James Eubert Holshouser Jr. was a transformative figure in North Carolina politics, a genial but tough mountain politician who led the rebirth of a Republican party marginalized for decades and then came to exemplify a strain of tempered partisanship that contrasts markedly with our present climate.
Watching the weekly arrest of protesters at the General Assembly the past several Monday evenings, I’ve been struck by how many of those going to jail seem to be, well, sort of my age.
A marketing analyst would describe Durham as having a lot of noise.
In the now-infamous "47 Percent" video secretly captured during a Mitt Romney fundraising speech, the GOP hopeful gleefully mentioned Jimmy Carter's Iran Hostage Crisis moment and admitted, "By the way, if something of that nature presents itself, I will work to find a way to take advantage of the opportunity."
Senate President Pro Tem Phil Berger’s office issued a press release last Sunday night about the Senate budget, a few hours before the actual budget itself was online for reporters and citizens to read.
During the past year, North Carolinians have heard many things about Obamacare, Medicaid, and health care reform that turned out to be untrue.
But doesn't the other NSA program -- the spooky-sounding James Bond-evoking PRISM -- give you the willies? Well, what we know thus far is that PRISM is designed to read the emails of non-U.S. citizens outside the United States. If an al-Qaeda operative in Yemen is emailing a potential recruit, it would be folly NOT to intercept it.
What does the German language have to do with one of the most contentious environmental issues facing North Carolinians?
Where have all the liberals gone?
President Obama, who as a Democratic senator accused the Bush administration of violating civil liberties in the name of security, now vigorously defends his own administration's collection of Americans' phone records and Internet activities.
In these post-Snowden days, the notion of anonymity is ludicrous. But so it has been for some time, though recent disclosures bring pause even to the habitually inured. It is one thing for Mrs. McQueen and Mrs. Harry G. Brown, my elderly dowager neighbors from childhood, to spy on each other through their porch screen doors. It is another for the National Security Agency to compile records of one's phone calls.
For years, I've argued with certain African-American people about their insistence upon using the so-called N-word which, to my ears, is, inalterably, a statement of self-loathing. They say I don't understand. They say the word no longer means what it has always meant. They say it's just a friendly fraternal greeting.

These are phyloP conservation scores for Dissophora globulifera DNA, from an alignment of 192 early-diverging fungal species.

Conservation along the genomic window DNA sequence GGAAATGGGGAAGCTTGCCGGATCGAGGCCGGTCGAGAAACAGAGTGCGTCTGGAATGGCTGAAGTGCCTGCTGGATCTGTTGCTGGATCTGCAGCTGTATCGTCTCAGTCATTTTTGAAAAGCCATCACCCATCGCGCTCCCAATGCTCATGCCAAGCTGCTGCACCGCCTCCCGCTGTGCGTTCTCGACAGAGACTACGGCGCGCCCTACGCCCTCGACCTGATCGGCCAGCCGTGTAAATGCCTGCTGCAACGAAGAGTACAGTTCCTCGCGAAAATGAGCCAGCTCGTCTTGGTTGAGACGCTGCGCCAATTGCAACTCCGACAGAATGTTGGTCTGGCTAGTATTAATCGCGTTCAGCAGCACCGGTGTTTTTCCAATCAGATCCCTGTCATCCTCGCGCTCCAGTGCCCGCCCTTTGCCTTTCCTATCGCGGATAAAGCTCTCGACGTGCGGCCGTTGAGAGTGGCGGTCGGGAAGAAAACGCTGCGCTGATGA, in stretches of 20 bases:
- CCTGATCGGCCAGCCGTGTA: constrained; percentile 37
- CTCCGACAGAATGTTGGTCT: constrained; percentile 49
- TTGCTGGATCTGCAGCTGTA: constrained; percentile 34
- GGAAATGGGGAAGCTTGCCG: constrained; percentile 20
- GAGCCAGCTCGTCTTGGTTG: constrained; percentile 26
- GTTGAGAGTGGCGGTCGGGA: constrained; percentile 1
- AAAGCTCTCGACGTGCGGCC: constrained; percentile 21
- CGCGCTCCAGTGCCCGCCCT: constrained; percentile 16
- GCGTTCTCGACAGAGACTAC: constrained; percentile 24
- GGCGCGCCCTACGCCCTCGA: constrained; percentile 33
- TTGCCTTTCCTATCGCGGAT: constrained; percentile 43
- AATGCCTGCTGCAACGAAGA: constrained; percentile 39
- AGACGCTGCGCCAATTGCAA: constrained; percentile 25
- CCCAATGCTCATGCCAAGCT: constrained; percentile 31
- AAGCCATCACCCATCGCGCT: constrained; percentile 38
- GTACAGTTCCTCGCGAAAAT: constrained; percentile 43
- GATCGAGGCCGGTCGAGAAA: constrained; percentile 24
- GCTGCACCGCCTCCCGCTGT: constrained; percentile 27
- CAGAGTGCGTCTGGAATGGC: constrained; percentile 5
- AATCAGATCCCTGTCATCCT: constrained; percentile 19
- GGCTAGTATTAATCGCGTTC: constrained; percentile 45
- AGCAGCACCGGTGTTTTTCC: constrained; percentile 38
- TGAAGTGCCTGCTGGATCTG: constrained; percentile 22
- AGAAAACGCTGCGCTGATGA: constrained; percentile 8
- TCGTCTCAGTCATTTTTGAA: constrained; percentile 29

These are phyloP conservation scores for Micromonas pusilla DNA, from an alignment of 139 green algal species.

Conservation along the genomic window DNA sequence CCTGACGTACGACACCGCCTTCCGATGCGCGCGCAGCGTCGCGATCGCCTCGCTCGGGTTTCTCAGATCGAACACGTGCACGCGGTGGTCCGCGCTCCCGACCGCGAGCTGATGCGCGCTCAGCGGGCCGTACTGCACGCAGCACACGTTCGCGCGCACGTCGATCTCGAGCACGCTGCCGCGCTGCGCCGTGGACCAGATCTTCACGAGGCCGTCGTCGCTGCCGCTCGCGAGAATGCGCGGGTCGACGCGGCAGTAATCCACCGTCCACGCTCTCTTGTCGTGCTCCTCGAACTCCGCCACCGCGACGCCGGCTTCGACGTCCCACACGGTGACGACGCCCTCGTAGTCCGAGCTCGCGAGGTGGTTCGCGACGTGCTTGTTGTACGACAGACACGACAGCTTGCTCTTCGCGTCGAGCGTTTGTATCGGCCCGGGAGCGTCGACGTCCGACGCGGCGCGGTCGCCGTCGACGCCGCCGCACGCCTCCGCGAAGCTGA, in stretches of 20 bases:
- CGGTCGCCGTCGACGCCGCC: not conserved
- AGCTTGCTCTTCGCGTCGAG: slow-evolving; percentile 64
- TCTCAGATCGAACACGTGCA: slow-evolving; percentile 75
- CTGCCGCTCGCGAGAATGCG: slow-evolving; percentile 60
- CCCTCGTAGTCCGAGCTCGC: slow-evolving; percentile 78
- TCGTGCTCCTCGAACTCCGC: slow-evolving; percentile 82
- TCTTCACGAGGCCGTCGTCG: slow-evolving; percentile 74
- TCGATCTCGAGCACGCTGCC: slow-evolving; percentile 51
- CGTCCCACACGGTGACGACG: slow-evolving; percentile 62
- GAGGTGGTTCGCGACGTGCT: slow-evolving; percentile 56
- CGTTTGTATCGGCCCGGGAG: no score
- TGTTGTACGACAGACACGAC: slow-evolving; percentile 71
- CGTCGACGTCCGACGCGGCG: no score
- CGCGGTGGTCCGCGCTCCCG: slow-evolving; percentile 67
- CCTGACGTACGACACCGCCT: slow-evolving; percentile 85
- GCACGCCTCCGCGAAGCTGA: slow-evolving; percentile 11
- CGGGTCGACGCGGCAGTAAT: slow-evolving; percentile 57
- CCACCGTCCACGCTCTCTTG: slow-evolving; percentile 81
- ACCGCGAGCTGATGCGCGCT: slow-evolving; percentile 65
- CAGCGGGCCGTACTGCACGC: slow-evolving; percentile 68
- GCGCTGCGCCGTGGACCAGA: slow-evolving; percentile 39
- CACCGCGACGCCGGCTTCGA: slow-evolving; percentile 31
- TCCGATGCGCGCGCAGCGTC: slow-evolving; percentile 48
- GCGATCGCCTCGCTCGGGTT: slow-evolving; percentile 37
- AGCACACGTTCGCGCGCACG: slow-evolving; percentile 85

Yesterday I read an interesting article in Newsweek about the connection between tornadoes and climate change.
Newsweek's story explained how top climate scientists were concerned about several ominous and fundamental changes occurring in Earth's weather patterns.
In Syria, the Obama administration seems to be stumbling back to the future: An old-fashioned proxy war, complete with the usual shadowy CIA arms-running operation, the traditional plan to prop up ostensible "moderates" whose prospects are doubtful and, of course, the customary shaky grasp of what the fighting is really about.
So what can we expect out of the next inventor’s garage or lab? That’s a good question to which there are no sure answers. But there can be some fairly good educated guesses. Fortunately, the smart people at the McKinsey Global Institute, one of the leading consulting and business management firms in the world, recently released a detailed report giving their forecasts for the next wave of gadgets.
In May 1918, with America embroiled in the First World War, Iowa's Gov. William Lloyd Harding dealt a blow against Germany. His Babel Proclamation -- that was its title; you cannot make this stuff up -- decreed: "Conversation in public places, on trains and over the telephone should be in the English language." The proscription included church services, funerals and pretty much everything else.
"This abuse of state power," writes Chinese artist and dissident Ai Weiwei about the U.S. government's surveillance of U.S. citizens, "goes totally against my understanding of what it means to be a civilized society."